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Iran: Tehran Looks To Moscow In Kosovo Crisis

  • Bill Samii

Prague, 1 April 1999 RFE/RL) -- NATO's air strikes against Yugoslavia are forcing Iran to look to Moscow as its best hope for protecting its strategic interests in the region.

Iran has at least three stakes in the NATO-Belgrade conflict, which has seen NATO bomb Yugoslavia for more than a week as Serbian forces continue a crackdown in Kosovo. The conflict has driven more than 100,000 Muslim ethnic Albanians out of the southern Serbian province.

First, as chairman of the Organization of the Islamic Conference (OIC), which groups most Muslim countries, Iran has a responsibility to speak out for the world's Muslims and to pressure Yugoslav President Slobodan Milosevic to refrain from killing and expelling them from his country.

Tehran takes its role as head of the OIC seriously and has repeatedly promised to do all in its diplomatic power to intervene on behalf of the Kosovar Albanians.

Iran's state news agency IRNA reports that when the air strikes began, Iran supported a request by Bosnia's U.N. representative to call for a Security Council meeting. The news agency says that shortly afterward, Tehran also promised the Muslim member of the Bosnian presidency, Alija Izetbegovic, that it would intervene.

So far, Tehran appears to have chosen Moscow to be the vehicle for its diplomatic initiatives. The choice reflects Iran's second interest in the conflict, which is to continue building Moscow as a strategic ally in the face of Tehran's own conflicts with the United States.

But the choice is beset by contradictions. Tehran and Moscow agree in considering the Balkans to be Russia's sphere of influence and in condemning NATO bombings of Yugoslavia. But Russia and Iran have sharply different positions on the Serbs, whom Russia considers a traditional ally but whom Iran has frequently accused of instigating the killings of Muslims in Bosnia and now in Kosovo.

Iran has sought to support Russia's right to mediate in the Balkans by stressing the threats Moscow feels in the face of what it sees as NATO encroachment into its own backyard. Iranian state radio and television commented last month that one reason for Russia's strong opposition to NATO military action against Yugoslavia is its "deep concern over the alliance's eastward expansion."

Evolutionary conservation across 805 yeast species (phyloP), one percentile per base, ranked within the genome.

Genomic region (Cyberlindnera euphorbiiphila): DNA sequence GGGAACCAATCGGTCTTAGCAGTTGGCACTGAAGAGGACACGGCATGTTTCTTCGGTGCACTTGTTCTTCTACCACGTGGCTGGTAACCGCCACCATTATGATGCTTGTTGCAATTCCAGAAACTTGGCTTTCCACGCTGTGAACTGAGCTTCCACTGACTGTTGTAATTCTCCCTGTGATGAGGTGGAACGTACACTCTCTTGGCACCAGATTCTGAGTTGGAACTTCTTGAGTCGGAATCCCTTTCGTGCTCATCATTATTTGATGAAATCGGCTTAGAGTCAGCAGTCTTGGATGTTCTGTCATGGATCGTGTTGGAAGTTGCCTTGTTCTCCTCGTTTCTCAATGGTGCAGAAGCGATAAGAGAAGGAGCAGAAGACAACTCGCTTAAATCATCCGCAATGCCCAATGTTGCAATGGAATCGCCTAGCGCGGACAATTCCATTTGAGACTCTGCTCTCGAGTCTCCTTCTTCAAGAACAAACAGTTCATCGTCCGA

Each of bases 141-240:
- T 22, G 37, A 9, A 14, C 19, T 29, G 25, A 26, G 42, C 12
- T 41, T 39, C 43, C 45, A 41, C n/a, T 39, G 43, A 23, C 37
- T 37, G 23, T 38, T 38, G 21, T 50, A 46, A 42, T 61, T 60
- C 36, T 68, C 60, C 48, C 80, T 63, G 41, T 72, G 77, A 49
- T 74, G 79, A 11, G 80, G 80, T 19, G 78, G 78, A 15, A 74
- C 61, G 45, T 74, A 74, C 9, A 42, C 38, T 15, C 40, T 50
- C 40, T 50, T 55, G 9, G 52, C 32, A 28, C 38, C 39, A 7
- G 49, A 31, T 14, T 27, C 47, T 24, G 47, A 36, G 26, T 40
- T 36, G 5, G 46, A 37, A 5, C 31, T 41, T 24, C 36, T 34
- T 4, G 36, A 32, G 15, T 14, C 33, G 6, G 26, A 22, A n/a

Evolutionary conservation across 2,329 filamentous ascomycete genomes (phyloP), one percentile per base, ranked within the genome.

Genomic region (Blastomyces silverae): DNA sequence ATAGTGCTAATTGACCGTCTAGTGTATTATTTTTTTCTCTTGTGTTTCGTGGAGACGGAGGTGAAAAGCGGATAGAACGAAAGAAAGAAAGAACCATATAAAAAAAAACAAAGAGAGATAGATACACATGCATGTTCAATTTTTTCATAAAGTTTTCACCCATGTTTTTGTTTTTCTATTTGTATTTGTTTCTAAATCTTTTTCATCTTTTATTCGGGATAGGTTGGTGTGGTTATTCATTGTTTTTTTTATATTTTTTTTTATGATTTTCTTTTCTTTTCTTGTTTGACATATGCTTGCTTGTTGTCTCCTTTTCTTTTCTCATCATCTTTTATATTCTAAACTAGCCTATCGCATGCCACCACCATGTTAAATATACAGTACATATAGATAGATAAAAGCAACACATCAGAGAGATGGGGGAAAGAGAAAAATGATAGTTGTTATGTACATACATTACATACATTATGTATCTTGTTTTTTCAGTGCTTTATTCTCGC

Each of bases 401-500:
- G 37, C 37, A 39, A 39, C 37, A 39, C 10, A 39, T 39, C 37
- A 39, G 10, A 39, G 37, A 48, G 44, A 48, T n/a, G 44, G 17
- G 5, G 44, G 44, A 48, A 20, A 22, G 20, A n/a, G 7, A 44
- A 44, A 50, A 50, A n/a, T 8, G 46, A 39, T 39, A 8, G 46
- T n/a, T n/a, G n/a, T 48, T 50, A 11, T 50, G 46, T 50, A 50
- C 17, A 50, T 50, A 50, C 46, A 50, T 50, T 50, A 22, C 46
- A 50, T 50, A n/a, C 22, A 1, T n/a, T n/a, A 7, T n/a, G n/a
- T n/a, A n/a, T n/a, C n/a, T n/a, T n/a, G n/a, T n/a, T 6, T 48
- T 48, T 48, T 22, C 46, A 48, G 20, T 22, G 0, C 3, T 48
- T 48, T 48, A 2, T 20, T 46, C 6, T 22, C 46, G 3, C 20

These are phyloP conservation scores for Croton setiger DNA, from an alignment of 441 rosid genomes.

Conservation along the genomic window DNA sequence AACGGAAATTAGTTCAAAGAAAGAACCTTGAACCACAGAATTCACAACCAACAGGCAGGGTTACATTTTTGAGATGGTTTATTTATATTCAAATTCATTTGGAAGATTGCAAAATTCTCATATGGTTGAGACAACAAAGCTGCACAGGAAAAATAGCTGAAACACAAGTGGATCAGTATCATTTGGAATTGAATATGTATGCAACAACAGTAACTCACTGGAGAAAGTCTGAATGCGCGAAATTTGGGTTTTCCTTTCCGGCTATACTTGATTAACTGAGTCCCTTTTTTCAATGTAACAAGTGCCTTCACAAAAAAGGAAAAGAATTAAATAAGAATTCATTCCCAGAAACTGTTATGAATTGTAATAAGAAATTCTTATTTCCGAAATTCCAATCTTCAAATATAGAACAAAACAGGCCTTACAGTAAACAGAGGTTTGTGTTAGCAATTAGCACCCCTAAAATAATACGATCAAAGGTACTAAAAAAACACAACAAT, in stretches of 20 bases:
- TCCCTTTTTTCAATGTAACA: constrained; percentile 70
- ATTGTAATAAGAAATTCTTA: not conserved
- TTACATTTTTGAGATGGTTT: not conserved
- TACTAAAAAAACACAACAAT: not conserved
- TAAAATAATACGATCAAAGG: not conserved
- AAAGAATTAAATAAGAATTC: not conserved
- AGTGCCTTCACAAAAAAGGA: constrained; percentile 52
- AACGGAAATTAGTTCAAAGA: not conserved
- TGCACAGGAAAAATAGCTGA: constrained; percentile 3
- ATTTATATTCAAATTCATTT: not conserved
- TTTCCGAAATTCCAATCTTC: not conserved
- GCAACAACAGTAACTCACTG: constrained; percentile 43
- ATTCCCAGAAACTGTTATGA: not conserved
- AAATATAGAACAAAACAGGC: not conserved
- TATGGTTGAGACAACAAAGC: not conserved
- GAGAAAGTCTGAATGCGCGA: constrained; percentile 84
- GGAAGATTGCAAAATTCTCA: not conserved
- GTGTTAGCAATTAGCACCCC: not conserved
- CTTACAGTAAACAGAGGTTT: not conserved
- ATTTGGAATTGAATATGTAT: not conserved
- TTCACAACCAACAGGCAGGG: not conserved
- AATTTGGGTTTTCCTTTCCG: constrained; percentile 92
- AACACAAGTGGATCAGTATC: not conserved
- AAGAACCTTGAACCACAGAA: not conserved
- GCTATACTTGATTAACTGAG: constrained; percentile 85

The next day, Iranian state television added: "Moscow is defending its own traditional sphere of influence. ... Yeltsin has threatened reciprocal action in areas of interest to the West."

Iran underlined its determination to let Moscow try to solve the crisis in a conversation between Foreign Minister Kamal Kharazi and his Russian counterpart, Igor Ivanov, by telephone early this week. After the meeting, ITAR-TASS reported, both sides called for an immediate end to NATO air strikes. In their discussion, which was renewed the next day, Kharazi is reported to have called on Ivanov to "persuade Belgrade to respect the fundamental rights of the Muslim people of Kosovo."

But in seeking to wed its interests in protecting Kosovo's Muslims with its desire to see Moscow, not NATO, end the conflict there, Tehran risks contradicting its own role in the Balkans, which has been largely built on fighting Serbs.

Beginning with the Bosnian War, Tehran has sought to expand its activities in the Balkans by aiding Muslims militarily, culturally and religiously. In recent years, it also has expanded its economic ties there. In that process, it has often been a fierce critic of Milosevic, even as he has often sought to take shelter under Moscow's wing. As recently as three months ago, the English-language "Tehran Times" -- which is published by a branch of the Islamic Guidance and Culture Ministry -- blamed the "bloody experiences" in the Balkans on the "racist policies of Belgrade and the double-standard of the European countries."

The paper went on to say that while the West is willing to bomb Iraq, it has done nothing about Serbian "oppression of ethnic Albanian Muslims." Therefore, said the daily, one can see that "the West is following a double-standard policy, which is always detrimental to the interests of the Muslims."

Once NATO action commenced, Iranian state radio increased its criticisms of Western policy. In a commentary last week, the radio said that "America, Britain and France" had bypassed the UN because they knew Russia and China opposed military operations against Yugoslavia. It also said that the operation was being conducted without proper evaluation of its "outcome and ramifications."

Iran has also struck out at the Serbs. On March 27, the Yugoslav envoy in Tehran was summoned to the Foreign Ministry to hear a protest "against the massacre of Muslim Albanians in Kosovo by Serbs," referring to reported killings in the villages of Suva Reka and Orahovac.

How well Iran will be able to continue balancing its different interests in the NATO-Belgrade conflict over Kosovo will depend on events and on how closely Moscow appears to be drawing to the Serbs.

But Iranian President Mohammad Khatami made one effort to simply formulate Tehran's policy in a speech last week. Khatami declared that Iran as a Muslim country is concerned about the fate of Muslims, and as head of the OIC will not tolerate aggression against the rights of Muslims in Kosovo and the Balkans.

He went on to say the NATO air strikes are "illegal," and that they will not benefit the "oppressed Muslims of Kosovo."

Finally, he said, the bombings will "only serve the interests of major powers who were seeking to impose their domination over the Balkans."

(William Samii is a regional specialist with RFE/RL's Communications Division.)